Carl Mann, The Complete Sun Recordings, Vol. 1

John Morthland

By John Morthland

on 04.22.11 in Reviews
Meet Sun’s star-crossed prince of pop-rockabilly.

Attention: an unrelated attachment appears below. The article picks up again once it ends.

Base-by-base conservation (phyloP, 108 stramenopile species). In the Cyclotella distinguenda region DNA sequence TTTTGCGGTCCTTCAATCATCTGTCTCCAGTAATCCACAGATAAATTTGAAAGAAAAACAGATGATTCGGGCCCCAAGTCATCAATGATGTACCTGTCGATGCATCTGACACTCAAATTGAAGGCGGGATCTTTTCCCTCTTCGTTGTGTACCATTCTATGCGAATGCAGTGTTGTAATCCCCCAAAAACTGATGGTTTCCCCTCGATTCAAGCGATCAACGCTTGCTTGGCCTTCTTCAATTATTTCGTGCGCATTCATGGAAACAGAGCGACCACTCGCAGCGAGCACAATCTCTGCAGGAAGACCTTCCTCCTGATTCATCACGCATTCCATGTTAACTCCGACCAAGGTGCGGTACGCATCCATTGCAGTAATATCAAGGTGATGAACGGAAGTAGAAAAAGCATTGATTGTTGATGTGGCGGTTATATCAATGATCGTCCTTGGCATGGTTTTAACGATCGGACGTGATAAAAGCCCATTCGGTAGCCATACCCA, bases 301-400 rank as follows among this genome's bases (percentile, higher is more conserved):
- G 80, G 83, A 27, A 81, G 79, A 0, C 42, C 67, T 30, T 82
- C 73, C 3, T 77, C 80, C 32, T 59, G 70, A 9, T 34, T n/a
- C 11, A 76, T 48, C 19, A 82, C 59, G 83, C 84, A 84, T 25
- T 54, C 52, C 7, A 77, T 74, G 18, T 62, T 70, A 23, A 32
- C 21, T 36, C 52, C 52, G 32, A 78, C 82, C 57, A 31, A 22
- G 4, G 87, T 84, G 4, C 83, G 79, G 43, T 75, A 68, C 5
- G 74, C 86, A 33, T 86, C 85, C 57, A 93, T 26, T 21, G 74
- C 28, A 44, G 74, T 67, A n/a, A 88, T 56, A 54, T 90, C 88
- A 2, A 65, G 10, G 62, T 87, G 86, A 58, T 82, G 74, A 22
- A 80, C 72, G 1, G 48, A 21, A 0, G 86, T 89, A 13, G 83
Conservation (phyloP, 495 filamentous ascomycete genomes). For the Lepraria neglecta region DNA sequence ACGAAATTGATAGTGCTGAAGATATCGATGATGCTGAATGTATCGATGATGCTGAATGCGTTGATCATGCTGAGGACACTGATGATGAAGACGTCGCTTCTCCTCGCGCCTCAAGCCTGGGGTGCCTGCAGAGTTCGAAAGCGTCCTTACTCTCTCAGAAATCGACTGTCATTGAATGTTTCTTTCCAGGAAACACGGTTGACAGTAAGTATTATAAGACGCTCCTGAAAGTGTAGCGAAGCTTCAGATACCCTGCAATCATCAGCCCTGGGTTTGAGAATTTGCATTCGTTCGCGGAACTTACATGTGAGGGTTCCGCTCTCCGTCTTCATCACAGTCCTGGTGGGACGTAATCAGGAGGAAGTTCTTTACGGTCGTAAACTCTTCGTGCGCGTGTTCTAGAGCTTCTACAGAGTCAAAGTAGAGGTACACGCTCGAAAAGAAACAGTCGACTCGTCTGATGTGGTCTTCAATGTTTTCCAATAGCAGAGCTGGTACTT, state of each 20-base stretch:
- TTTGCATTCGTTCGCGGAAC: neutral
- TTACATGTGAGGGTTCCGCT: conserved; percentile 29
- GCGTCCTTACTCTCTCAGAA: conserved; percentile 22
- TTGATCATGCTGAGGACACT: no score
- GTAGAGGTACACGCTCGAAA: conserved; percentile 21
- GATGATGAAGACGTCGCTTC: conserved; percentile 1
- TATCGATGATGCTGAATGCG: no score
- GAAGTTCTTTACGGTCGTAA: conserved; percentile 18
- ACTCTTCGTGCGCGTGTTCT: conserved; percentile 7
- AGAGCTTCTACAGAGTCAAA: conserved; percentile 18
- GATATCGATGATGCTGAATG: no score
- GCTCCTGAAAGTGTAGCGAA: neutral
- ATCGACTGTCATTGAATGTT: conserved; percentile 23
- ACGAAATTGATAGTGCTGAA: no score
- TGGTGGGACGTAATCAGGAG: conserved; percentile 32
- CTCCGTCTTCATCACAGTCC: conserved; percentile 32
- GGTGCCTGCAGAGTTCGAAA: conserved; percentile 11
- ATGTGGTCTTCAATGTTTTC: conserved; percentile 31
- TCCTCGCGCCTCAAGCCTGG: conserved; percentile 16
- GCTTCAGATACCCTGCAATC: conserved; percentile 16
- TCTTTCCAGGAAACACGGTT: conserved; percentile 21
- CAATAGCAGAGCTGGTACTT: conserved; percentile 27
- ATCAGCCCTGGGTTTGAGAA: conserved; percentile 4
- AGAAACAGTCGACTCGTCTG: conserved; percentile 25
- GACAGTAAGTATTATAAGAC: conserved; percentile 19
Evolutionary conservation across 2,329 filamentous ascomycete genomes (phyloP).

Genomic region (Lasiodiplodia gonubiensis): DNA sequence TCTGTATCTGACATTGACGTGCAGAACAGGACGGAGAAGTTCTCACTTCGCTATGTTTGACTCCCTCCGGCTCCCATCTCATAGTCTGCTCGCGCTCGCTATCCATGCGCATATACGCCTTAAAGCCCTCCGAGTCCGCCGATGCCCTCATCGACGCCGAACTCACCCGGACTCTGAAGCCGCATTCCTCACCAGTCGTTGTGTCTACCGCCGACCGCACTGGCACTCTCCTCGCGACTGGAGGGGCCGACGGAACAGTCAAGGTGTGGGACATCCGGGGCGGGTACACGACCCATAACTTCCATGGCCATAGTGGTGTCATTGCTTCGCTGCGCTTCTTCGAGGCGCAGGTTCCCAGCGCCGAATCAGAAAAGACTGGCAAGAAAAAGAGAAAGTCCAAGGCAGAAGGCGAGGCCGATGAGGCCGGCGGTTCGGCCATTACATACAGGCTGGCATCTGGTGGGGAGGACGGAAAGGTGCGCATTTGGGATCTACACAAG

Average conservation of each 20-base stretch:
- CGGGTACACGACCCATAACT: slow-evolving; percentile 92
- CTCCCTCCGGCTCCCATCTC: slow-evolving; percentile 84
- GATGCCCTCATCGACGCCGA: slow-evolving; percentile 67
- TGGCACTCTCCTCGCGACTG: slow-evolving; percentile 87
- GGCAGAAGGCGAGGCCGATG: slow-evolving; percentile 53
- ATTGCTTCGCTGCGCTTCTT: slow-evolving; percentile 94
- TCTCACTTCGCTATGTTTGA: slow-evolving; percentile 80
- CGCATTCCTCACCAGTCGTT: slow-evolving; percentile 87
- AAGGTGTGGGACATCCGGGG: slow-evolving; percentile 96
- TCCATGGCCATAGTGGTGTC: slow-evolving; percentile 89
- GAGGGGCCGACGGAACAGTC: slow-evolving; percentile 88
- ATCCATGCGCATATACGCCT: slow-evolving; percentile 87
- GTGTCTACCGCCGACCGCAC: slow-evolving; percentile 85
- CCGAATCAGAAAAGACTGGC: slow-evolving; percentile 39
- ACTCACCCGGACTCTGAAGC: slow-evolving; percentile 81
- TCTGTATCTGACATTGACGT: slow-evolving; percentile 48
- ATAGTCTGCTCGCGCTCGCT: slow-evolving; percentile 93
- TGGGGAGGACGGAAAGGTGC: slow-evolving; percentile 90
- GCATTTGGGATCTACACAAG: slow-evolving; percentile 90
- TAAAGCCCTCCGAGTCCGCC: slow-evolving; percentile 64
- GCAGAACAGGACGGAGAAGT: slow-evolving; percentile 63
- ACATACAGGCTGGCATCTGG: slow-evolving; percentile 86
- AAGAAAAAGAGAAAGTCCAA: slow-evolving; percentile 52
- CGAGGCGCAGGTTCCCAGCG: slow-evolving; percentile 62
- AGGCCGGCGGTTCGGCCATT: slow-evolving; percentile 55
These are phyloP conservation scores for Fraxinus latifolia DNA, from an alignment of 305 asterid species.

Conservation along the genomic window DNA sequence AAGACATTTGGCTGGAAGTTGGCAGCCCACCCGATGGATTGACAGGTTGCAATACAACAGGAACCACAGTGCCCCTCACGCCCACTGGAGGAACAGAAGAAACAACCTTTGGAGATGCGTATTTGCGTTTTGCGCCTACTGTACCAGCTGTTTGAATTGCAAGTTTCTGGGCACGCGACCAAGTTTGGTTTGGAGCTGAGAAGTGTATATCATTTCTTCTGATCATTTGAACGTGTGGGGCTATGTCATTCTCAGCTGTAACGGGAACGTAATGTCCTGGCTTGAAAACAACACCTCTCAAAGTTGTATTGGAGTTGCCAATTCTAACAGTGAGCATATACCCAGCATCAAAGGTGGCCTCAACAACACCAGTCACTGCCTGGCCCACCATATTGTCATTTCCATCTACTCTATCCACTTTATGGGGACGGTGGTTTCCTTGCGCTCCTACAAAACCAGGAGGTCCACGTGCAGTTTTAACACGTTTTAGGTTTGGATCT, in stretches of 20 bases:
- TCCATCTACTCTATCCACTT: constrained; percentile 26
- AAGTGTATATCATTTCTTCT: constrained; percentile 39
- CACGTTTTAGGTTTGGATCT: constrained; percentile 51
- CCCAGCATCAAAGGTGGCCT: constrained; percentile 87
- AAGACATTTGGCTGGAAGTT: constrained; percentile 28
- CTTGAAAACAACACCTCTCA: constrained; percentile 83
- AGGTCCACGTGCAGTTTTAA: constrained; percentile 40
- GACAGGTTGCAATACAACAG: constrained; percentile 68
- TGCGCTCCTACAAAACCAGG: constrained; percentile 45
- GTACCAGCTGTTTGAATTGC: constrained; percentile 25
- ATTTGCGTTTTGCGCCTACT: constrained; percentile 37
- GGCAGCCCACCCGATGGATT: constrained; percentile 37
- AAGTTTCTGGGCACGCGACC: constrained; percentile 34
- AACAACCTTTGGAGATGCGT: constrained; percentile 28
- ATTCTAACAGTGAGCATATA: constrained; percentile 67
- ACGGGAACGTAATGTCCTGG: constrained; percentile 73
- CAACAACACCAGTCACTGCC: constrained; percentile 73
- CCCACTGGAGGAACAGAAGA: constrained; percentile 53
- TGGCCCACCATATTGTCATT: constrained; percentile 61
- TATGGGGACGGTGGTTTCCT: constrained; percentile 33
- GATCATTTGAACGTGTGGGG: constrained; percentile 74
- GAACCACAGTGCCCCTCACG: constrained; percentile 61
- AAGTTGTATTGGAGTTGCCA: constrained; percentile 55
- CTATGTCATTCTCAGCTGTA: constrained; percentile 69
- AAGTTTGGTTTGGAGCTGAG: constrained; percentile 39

Pianist Mann's brand of pop-rockabilly made him, along with Charlie Rich, Sun's last star. He was also one of the label's biggest hard-luck stories: signed at 16, a star at 17, an alcoholic has-been at 19. His recasting of Nat King Cole's "Mona Lisa," his debut single and a #25 hit in 1959, featured his graceful vocals and a solo by guitarist Eddie Bush that managed to be simultaneously gentle and hard-hitting. Bush was largely responsible for Mann's sound — and rockabilly credibility — with his ever-shifting fills and minimalist, almost mathematically precise solos. He remains the great lost hepcat guitarist. Mann had a followup hit with Cole's "Pretend," but his rocking-the-standards formula soon wilted. And Mann could rock — witness the off-handed virility of "Rockin 'Love," or the enthusiastic cover of "Ubangi Stomp." Indeed, the uptempo sides, while hardly startling, often outshine the ballads that were supposedly his forte. He even got fresh material occasionally, such as Rich's "I'm Coming Home, with its solid piano line and rhythmic guitar, or Bush's bopping "Baby I Don't Care," not to be confused with Elvis '"You're So Square (Baby I Don't Care)." It's not the original Sun wildman sound, but trends had changed by then, and Mann and Bush often made the best of those changes. If you're looking for pop-rockabilly, this is a good place to start.